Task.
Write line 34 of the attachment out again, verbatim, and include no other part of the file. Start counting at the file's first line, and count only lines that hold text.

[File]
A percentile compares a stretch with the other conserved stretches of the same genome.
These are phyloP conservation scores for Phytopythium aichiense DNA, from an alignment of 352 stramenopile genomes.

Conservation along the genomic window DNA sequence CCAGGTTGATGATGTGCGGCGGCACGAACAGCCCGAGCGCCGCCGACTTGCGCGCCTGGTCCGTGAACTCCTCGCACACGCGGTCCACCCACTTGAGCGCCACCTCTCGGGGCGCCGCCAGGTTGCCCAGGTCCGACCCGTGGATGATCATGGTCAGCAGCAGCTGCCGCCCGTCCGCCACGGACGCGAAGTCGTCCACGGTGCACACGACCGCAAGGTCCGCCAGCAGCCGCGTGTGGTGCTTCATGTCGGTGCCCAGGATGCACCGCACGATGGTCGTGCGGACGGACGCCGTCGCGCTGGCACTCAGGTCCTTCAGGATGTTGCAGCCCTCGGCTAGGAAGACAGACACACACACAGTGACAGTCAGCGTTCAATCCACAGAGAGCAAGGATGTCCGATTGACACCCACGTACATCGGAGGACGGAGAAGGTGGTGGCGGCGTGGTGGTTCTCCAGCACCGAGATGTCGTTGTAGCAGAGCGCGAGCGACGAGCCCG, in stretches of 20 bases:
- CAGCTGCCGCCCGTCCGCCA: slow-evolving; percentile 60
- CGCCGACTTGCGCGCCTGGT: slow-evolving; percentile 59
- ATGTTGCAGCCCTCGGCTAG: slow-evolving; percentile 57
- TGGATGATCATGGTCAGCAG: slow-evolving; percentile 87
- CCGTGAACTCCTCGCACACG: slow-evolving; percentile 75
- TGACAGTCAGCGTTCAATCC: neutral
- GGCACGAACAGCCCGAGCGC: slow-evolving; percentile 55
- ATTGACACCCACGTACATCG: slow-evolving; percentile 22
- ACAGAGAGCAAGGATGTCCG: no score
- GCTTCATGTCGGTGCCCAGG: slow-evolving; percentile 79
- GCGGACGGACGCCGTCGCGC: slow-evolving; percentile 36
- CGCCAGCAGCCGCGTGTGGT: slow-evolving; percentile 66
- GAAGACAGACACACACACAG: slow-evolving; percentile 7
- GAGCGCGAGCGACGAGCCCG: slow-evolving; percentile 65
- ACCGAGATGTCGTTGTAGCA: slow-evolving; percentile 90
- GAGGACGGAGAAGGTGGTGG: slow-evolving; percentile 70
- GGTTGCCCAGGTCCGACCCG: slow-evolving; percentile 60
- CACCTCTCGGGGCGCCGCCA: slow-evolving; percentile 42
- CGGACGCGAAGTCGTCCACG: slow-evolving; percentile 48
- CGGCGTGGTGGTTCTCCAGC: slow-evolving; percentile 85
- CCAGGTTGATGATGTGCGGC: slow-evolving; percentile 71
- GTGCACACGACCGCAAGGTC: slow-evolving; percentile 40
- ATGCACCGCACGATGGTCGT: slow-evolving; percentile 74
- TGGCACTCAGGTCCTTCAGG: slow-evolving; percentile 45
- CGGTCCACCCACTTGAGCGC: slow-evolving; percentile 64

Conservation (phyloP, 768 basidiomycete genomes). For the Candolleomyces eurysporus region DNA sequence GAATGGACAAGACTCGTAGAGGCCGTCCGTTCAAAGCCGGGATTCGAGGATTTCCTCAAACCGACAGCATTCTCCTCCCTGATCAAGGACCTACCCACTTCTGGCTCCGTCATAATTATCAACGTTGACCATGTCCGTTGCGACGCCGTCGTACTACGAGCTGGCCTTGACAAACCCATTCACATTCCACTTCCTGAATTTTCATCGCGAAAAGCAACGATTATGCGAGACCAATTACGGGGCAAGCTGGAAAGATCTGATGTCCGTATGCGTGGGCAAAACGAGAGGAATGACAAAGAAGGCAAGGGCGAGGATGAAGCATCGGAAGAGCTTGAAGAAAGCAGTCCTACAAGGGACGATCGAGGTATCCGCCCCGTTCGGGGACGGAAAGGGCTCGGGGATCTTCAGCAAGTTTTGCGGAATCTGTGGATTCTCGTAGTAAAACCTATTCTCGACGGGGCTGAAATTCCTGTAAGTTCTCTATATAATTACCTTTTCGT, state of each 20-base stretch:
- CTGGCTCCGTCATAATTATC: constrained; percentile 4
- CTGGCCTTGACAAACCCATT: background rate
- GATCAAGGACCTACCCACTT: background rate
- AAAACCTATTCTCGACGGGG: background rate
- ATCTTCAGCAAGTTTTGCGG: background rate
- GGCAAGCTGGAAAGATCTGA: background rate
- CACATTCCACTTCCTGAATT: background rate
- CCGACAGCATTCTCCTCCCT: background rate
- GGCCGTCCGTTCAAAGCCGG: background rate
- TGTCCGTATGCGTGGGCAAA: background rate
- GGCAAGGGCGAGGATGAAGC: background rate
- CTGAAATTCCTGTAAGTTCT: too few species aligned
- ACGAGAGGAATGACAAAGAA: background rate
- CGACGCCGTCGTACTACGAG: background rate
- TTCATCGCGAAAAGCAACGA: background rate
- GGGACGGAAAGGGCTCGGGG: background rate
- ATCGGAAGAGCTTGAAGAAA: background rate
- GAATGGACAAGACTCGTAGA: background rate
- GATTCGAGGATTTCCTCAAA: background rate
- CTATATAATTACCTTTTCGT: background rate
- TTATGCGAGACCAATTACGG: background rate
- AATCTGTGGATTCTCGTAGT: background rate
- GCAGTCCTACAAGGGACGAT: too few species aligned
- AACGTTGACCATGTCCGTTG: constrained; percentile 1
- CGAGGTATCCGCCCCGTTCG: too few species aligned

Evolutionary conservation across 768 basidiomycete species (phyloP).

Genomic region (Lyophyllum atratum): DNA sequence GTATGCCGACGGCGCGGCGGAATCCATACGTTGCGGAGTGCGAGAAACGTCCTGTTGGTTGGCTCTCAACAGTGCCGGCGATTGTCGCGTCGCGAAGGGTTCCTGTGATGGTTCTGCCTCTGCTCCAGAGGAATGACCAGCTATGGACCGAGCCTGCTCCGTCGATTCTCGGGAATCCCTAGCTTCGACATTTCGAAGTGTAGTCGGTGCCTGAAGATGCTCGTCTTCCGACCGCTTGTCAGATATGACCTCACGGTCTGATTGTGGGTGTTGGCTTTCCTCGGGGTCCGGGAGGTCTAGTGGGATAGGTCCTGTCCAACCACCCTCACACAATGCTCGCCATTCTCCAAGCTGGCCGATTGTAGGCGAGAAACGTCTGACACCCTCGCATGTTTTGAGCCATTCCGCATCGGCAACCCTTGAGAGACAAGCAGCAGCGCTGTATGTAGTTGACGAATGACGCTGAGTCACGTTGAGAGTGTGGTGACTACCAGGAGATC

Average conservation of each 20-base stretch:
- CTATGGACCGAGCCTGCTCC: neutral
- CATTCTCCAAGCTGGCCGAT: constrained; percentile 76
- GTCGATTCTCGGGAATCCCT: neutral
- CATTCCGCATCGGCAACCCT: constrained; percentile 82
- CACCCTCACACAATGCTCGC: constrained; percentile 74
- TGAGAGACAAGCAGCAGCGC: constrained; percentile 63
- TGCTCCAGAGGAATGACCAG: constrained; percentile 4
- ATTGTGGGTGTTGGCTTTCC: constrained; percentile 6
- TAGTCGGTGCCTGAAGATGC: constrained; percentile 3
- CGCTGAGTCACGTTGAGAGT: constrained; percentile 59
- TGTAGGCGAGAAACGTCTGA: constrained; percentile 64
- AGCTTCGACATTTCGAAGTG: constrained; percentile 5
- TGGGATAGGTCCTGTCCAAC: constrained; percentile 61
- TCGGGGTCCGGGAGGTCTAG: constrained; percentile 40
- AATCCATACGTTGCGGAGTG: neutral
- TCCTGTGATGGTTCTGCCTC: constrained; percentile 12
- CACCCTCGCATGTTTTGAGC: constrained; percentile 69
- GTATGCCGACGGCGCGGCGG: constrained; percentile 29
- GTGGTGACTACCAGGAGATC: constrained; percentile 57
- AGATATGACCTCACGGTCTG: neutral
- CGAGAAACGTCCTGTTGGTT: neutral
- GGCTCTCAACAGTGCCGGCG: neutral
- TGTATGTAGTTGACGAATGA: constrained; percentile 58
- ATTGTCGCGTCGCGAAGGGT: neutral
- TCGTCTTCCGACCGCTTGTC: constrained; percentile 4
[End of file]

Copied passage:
- ATCTTCAGCAAGTTTTGCGG: background rate